BeeOasis Step 2
The bell rings. Students close their books and start packing their bags. Raising his voice, Professor Jones says, “Remember to read Chapter 6 before next class, and your first report is due in 3 days!” Some students groan. Mar y hurries back to her room. She’s got a lot of homework. She sets her mobile phone and her notebook computer on her desk. She opens her philosophy book to the section on Socrates, and she does a Google search for “Socrates and the Good Life.” It’s time to begin her paper on that topic.
Mary finds some good material, and she starts to write it up. But first she checks her Facebook page. Her friend Joyce has just uploaded some cool photos from her beach trip, and Mary writes some comments about them. Then she starts to write about Socrates. But in a few minutes, her mobile phone rings. It’s Steve. He wants to check about the time of the dinner party on Friday. It’s a short phone call, and Mary hangs up. But before she starts writing again, she updates her Twitter and Facebook pages about the party. Again she starts writing about Socrates, but in the middle of her first sentence, the Skype bell rings. It’s her mother, and she wants to video chat.
This is a typical story for students in today’s wired world. Mary is multi-tasking, that is, trying to do many things at once. But brain scientists say that multi-tasking is not a good way to work or study. Your brain doesn’t like it. Your brain has rules, good ways for working and learning. And if you try to multi-task, you are breaking one of the rules of your brain. How many rules does the brain have? The brain may have millions of rules, but Dr. John Medina has written a book that summarizes 12 important rules of the brain. The book is called Brain Rules.
Brain Rules is a good book for students. It is full of helpful information about learning. But professionals and business leaders will find it helpful, too. For example, Brain Rule #1 is “Exercise boosts brain power.” The brain likes to be in a body that moves. We all know that exercise is good for our bodies, but maybe we didn’t know that exercise is good for our brains. Medina says that about four months of aerobic exercise can help improve “executive functions.” Executive functions have to do with managing yourself and your resources to reach a goal. Medina also says that exercise can help improve your memory as well.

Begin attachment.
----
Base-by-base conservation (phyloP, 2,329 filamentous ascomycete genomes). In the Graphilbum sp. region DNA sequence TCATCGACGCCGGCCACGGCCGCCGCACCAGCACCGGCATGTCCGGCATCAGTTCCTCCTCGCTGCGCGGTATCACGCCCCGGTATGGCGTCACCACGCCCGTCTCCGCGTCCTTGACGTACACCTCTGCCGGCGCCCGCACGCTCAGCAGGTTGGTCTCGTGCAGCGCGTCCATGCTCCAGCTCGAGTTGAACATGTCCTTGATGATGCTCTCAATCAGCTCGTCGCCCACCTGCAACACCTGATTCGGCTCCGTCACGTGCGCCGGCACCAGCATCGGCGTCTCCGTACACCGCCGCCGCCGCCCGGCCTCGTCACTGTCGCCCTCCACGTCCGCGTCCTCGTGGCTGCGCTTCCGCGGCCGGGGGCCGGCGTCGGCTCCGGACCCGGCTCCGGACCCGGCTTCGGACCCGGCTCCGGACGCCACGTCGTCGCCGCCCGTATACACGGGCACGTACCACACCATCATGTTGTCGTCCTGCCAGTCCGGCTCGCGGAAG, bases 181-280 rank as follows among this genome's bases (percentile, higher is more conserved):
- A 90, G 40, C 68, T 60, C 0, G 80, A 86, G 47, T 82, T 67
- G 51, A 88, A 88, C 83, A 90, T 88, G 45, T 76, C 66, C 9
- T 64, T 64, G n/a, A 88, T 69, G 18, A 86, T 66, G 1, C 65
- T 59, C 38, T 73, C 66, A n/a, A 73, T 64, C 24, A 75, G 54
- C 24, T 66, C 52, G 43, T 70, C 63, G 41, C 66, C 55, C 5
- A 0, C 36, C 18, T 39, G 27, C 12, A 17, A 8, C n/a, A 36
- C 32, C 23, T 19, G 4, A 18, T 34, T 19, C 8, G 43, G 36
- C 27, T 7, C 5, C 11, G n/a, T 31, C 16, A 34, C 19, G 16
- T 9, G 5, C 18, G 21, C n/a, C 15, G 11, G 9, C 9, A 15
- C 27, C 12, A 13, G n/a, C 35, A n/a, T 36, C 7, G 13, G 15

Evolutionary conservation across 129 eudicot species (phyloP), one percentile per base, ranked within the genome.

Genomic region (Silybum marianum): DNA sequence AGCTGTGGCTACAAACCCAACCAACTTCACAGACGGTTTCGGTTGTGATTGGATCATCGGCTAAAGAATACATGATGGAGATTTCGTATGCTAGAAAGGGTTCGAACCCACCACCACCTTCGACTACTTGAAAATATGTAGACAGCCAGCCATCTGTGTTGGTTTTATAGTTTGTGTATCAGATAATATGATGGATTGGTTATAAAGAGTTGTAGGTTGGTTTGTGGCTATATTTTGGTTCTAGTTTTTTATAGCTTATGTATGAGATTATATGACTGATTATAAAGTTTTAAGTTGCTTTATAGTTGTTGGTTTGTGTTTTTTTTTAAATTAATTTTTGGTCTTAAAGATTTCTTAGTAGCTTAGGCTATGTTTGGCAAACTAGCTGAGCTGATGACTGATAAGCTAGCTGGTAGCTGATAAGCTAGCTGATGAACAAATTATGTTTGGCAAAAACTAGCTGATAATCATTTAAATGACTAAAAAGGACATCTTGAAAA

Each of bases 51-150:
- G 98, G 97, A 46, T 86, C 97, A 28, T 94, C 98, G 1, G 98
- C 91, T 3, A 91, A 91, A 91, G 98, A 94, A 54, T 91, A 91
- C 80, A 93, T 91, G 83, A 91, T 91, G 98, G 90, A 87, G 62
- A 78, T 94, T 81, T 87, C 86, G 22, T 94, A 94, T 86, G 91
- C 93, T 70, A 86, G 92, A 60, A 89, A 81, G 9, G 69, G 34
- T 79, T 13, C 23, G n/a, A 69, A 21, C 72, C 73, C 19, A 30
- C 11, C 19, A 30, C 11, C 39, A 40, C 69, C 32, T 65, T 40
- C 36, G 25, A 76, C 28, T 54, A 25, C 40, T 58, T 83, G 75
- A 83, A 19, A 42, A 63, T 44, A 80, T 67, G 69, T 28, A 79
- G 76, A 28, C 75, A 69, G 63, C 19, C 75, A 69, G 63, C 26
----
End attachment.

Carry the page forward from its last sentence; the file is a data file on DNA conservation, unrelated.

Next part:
But look at today’s offices and school classrooms. They are not good places for exercise, so Medina suggests that we change our office and study spaces. In Harvard Business Review (February 2008), Medina proposed a workplace that is good for brains. He suggested that workers can have meetings while they ride exercise machines. Workers can also have exercise machines at their desks. Then they can exercise and do email at the same time. Business and study can be competitive, and workers and learners need to be productive. Medina suggests that exercise is like magic for increasing productivity at work and school.
Exercise boosts brain power. But this is just one of the 12 brain rules. What are the other 11? If you are curious, you can learn about them in the book or on the book’s web site. Medina’s Brain Rules can remind you of a great secret. You have the best computer in the world. It’s the brain inside your head. But do you know how to take care of it? Do you know what your brain wants and needs? Do you know the rules of your brain? Brain Rules answers these questions, but it can also give you something else: a great way to get more power from your brain.
Click here to read a Step 3 version of this story.